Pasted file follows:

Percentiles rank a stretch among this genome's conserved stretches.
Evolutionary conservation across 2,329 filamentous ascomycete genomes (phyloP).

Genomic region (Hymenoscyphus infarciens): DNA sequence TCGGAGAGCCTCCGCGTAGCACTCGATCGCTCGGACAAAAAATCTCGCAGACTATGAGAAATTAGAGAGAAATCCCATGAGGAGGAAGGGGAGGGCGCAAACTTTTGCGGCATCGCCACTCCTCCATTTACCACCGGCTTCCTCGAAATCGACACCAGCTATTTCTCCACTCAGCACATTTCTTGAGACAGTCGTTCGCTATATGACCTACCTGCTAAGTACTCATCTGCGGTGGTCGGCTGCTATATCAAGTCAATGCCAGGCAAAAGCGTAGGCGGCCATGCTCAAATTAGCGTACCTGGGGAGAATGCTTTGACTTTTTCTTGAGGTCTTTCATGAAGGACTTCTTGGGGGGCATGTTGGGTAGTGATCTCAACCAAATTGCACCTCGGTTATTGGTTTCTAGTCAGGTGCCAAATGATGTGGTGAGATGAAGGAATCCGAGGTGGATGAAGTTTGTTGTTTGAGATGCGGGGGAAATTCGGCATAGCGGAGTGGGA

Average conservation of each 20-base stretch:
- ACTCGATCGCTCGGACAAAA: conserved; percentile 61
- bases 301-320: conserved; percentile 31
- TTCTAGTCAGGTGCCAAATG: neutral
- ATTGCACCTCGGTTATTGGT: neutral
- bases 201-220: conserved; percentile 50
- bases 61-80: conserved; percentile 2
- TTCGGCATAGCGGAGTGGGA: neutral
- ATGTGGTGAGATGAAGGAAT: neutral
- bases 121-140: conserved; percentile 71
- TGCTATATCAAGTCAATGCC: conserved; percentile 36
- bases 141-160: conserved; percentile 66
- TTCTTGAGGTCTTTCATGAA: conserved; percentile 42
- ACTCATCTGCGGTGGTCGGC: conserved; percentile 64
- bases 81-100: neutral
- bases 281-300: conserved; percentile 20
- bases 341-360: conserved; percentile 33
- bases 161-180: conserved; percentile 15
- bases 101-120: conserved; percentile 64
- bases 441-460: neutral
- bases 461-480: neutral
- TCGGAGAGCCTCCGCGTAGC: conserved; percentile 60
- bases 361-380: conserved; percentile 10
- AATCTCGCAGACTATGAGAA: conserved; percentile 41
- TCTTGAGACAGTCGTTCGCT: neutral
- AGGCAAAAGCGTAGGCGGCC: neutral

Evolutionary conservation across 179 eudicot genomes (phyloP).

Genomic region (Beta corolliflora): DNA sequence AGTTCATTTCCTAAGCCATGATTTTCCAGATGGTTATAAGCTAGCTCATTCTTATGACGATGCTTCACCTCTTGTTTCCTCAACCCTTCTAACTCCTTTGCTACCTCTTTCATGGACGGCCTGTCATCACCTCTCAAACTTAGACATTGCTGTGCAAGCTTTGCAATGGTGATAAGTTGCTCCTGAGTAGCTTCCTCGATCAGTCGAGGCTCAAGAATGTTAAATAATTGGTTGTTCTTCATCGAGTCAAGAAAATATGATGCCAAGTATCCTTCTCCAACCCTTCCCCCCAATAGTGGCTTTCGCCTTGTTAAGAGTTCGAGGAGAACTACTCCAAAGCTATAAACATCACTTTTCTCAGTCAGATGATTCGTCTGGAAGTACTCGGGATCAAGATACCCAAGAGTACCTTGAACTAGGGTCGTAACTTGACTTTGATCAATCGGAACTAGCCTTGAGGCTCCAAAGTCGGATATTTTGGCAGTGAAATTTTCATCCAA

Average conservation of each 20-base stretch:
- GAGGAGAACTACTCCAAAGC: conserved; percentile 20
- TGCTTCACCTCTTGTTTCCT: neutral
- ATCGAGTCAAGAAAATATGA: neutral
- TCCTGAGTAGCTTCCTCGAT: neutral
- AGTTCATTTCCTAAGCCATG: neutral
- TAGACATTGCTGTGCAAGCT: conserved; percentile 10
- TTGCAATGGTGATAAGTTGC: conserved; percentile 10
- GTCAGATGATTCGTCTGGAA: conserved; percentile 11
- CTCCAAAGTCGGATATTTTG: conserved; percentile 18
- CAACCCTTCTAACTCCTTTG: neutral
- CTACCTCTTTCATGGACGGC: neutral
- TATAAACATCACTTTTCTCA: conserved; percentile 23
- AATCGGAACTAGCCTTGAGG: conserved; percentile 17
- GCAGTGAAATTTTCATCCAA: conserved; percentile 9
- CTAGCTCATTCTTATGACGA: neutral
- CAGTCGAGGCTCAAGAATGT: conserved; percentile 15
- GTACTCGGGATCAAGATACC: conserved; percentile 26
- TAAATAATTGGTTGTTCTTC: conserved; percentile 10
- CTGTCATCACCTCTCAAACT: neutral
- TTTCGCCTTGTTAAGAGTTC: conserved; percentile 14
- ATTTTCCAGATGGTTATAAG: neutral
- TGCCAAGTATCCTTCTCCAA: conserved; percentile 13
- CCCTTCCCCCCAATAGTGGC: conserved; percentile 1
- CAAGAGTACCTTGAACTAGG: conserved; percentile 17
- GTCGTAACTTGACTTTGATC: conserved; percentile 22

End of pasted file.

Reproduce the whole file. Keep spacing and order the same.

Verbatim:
Percentiles rank a stretch among this genome's conserved stretches.
Evolutionary conservation across 2,329 filamentous ascomycete genomes (phyloP).

Genomic region (Hymenoscyphus infarciens): DNA sequence TCGGAGAGCCTCCGCGTAGCACTCGATCGCTCGGACAAAAAATCTCGCAGACTATGAGAAATTAGAGAGAAATCCCATGAGGAGGAAGGGGAGGGCGCAAACTTTTGCGGCATCGCCACTCCTCCATTTACCACCGGCTTCCTCGAAATCGACACCAGCTATTTCTCCACTCAGCACATTTCTTGAGACAGTCGTTCGCTATATGACCTACCTGCTAAGTACTCATCTGCGGTGGTCGGCTGCTATATCAAGTCAATGCCAGGCAAAAGCGTAGGCGGCCATGCTCAAATTAGCGTACCTGGGGAGAATGCTTTGACTTTTTCTTGAGGTCTTTCATGAAGGACTTCTTGGGGGGCATGTTGGGTAGTGATCTCAACCAAATTGCACCTCGGTTATTGGTTTCTAGTCAGGTGCCAAATGATGTGGTGAGATGAAGGAATCCGAGGTGGATGAAGTTTGTTGTTTGAGATGCGGGGGAAATTCGGCATAGCGGAGTGGGA

Average conservation of each 20-base stretch:
- ACTCGATCGCTCGGACAAAA: conserved; percentile 61
- bases 301-320: conserved; percentile 31
- TTCTAGTCAGGTGCCAAATG: neutral
- ATTGCACCTCGGTTATTGGT: neutral
- bases 201-220: conserved; percentile 50
- bases 61-80: conserved; percentile 2
- TTCGGCATAGCGGAGTGGGA: neutral
- ATGTGGTGAGATGAAGGAAT: neutral
- bases 121-140: conserved; percentile 71
- TGCTATATCAAGTCAATGCC: conserved; percentile 36
- bases 141-160: conserved; percentile 66
- TTCTTGAGGTCTTTCATGAA: conserved; percentile 42
- ACTCATCTGCGGTGGTCGGC: conserved; percentile 64
- bases 81-100: neutral
- bases 281-300: conserved; percentile 20
- bases 341-360: conserved; percentile 33
- bases 161-180: conserved; percentile 15
- bases 101-120: conserved; percentile 64
- bases 441-460: neutral
- bases 461-480: neutral
- TCGGAGAGCCTCCGCGTAGC: conserved; percentile 60
- bases 361-380: conserved; percentile 10
- AATCTCGCAGACTATGAGAA: conserved; percentile 41
- TCTTGAGACAGTCGTTCGCT: neutral
- AGGCAAAAGCGTAGGCGGCC: neutral

Evolutionary conservation across 179 eudicot genomes (phyloP).

Genomic region (Beta corolliflora): DNA sequence AGTTCATTTCCTAAGCCATGATTTTCCAGATGGTTATAAGCTAGCTCATTCTTATGACGATGCTTCACCTCTTGTTTCCTCAACCCTTCTAACTCCTTTGCTACCTCTTTCATGGACGGCCTGTCATCACCTCTCAAACTTAGACATTGCTGTGCAAGCTTTGCAATGGTGATAAGTTGCTCCTGAGTAGCTTCCTCGATCAGTCGAGGCTCAAGAATGTTAAATAATTGGTTGTTCTTCATCGAGTCAAGAAAATATGATGCCAAGTATCCTTCTCCAACCCTTCCCCCCAATAGTGGCTTTCGCCTTGTTAAGAGTTCGAGGAGAACTACTCCAAAGCTATAAACATCACTTTTCTCAGTCAGATGATTCGTCTGGAAGTACTCGGGATCAAGATACCCAAGAGTACCTTGAACTAGGGTCGTAACTTGACTTTGATCAATCGGAACTAGCCTTGAGGCTCCAAAGTCGGATATTTTGGCAGTGAAATTTTCATCCAA

Average conservation of each 20-base stretch:
- GAGGAGAACTACTCCAAAGC: conserved; percentile 20
- TGCTTCACCTCTTGTTTCCT: neutral
- ATCGAGTCAAGAAAATATGA: neutral
- TCCTGAGTAGCTTCCTCGAT: neutral
- AGTTCATTTCCTAAGCCATG: neutral
- TAGACATTGCTGTGCAAGCT: conserved; percentile 10
- TTGCAATGGTGATAAGTTGC: conserved; percentile 10
- GTCAGATGATTCGTCTGGAA: conserved; percentile 11
- CTCCAAAGTCGGATATTTTG: conserved; percentile 18
- CAACCCTTCTAACTCCTTTG: neutral
- CTACCTCTTTCATGGACGGC: neutral
- TATAAACATCACTTTTCTCA: conserved; percentile 23
- AATCGGAACTAGCCTTGAGG: conserved; percentile 17
- GCAGTGAAATTTTCATCCAA: conserved; percentile 9
- CTAGCTCATTCTTATGACGA: neutral
- CAGTCGAGGCTCAAGAATGT: conserved; percentile 15
- GTACTCGGGATCAAGATACC: conserved; percentile 26
- TAAATAATTGGTTGTTCTTC: conserved; percentile 10
- CTGTCATCACCTCTCAAACT: neutral
- TTTCGCCTTGTTAAGAGTTC: conserved; percentile 14
- ATTTTCCAGATGGTTATAAG: neutral
- TGCCAAGTATCCTTCTCCAA: conserved; percentile 13
- CCCTTCCCCCCAATAGTGGC: conserved; percentile 1
- CAAGAGTACCTTGAACTAGG: conserved; percentile 17
- GTCGTAACTTGACTTTGATC: conserved; percentile 22